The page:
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Gonadotrophin Releasing Hormone GnRH/LHRH Test


  1. To further investigate possible gonadotrophin deficiency.
  2. To confirm precocious puberty.




Overnight fast not necessary if done alone.
In women with a normal menstrual cycle the test should be performed in the follicular phase (day 3-7 of the cycle).
Larger dose or priming with LHRH if suspected of hypogonadism may be necessary.
(N.B. Do not prime with sex steroids if indication 2 above)
100 mcg LHRH (GnRH - Gonadorelin).
3 clotted tubes (red top Vacutainers - 7 ml)




  1. Site indwelling cannula.
  2. Take baseline bloods: LH, FSH and testosterone (M) or oestradiol (F).
  3. Inject GnRH intravenously.
  4. Flush cannula with saline.
  5. Take samples for LH and FSH at t = 30 and 60 mins.


  • The normal peaks can occur at either 30 or 60 minutes. LH should exceed 10 U/l and FSH should exceed 2 U/l. An inadequate response may be an early indication of hypopituitarism.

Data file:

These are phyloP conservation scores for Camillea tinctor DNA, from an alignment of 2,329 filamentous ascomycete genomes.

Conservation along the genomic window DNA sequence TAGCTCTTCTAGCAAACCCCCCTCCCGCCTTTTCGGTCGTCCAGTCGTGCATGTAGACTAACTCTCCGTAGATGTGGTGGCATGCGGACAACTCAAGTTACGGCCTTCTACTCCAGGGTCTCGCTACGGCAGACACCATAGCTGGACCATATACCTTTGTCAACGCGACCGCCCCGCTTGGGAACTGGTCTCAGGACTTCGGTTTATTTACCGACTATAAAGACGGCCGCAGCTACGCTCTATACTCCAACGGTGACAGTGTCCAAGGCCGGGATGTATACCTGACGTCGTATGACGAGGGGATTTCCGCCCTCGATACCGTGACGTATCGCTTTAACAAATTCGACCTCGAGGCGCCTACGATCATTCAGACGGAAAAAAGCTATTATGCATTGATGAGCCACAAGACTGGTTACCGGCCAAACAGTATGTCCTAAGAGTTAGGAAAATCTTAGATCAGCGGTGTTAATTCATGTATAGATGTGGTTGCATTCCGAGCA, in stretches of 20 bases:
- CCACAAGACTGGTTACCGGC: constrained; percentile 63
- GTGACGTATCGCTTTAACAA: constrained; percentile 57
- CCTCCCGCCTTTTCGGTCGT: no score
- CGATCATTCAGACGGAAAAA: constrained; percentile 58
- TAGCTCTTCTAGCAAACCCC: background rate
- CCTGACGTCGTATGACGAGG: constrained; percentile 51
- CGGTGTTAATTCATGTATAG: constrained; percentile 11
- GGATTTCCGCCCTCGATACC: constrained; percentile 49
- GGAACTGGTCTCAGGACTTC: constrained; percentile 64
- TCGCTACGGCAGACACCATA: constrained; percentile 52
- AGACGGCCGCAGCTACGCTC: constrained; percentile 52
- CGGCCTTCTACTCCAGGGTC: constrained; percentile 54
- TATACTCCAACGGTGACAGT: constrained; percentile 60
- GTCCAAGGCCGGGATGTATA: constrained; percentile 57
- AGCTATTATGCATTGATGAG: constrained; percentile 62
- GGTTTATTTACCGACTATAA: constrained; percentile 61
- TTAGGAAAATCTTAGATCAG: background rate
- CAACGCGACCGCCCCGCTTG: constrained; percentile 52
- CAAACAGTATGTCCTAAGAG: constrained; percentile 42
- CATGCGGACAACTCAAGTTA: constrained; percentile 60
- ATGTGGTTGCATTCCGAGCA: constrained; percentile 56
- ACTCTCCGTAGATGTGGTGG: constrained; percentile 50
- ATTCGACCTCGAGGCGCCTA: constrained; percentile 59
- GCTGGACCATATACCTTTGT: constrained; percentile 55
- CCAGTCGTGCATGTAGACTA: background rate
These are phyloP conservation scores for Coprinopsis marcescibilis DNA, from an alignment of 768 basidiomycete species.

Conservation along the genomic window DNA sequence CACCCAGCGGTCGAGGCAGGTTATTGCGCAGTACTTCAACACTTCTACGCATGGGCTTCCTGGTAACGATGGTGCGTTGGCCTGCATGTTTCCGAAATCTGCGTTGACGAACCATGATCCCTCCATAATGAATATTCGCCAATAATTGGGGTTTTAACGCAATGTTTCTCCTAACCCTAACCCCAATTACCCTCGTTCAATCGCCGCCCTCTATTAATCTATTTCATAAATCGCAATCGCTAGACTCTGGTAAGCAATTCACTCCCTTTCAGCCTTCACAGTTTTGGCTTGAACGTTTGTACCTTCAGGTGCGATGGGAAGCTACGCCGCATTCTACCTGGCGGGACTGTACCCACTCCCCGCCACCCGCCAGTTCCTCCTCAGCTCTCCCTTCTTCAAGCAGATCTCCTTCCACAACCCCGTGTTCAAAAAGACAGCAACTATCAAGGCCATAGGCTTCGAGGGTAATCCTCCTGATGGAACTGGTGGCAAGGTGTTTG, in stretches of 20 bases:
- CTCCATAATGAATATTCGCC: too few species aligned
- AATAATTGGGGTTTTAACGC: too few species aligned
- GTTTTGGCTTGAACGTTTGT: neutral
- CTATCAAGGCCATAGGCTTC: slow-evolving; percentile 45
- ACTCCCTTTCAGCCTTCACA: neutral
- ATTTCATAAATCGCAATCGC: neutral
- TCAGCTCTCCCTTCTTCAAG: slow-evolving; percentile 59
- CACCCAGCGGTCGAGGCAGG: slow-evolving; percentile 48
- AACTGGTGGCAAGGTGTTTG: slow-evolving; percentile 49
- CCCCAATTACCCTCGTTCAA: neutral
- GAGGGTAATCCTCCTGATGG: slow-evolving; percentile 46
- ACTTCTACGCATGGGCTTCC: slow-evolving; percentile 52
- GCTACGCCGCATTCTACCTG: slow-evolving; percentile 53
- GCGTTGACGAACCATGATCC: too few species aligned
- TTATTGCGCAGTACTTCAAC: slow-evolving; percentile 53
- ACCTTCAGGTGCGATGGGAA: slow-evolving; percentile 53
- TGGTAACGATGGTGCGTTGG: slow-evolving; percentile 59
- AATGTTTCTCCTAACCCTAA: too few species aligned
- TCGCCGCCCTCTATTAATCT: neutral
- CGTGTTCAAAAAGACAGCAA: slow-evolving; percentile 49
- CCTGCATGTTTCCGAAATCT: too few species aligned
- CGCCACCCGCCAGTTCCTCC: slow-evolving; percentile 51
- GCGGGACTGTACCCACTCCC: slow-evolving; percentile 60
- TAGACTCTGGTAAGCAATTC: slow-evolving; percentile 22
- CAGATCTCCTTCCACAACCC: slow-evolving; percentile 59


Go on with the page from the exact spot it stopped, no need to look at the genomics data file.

• Gonadotrophin deficiency is diagnosed on the basal levels rather than the dynamic response. In males this is based on low testosterone in the absence of raised basal gonadotrophins and in females low oestradiol without elevated basal gonadotrophins and no response to clomiphene.
  • Pre-pubertal children should have no response of LH or FSH to LHRH. If sex steroids are present (i.e. the patient is undergoing precocious puberty), the pituitary will be "primed" and will therefore respond to LHRH. It is important to stress that priming with steroids MUST NOT occur before this test.


This test has a low sensitivity and specificity for hypogonadotrophic hypogonadism. The response may be normal or even exaggerated (especially in patients with hypothalamic disease). Basal levels are better discriminants. Serial investigations in patients with pituitary disease especially irradiation may give early indication of the development of hypopituitarism.


Mortimer et al., BMJ, 3: 267-271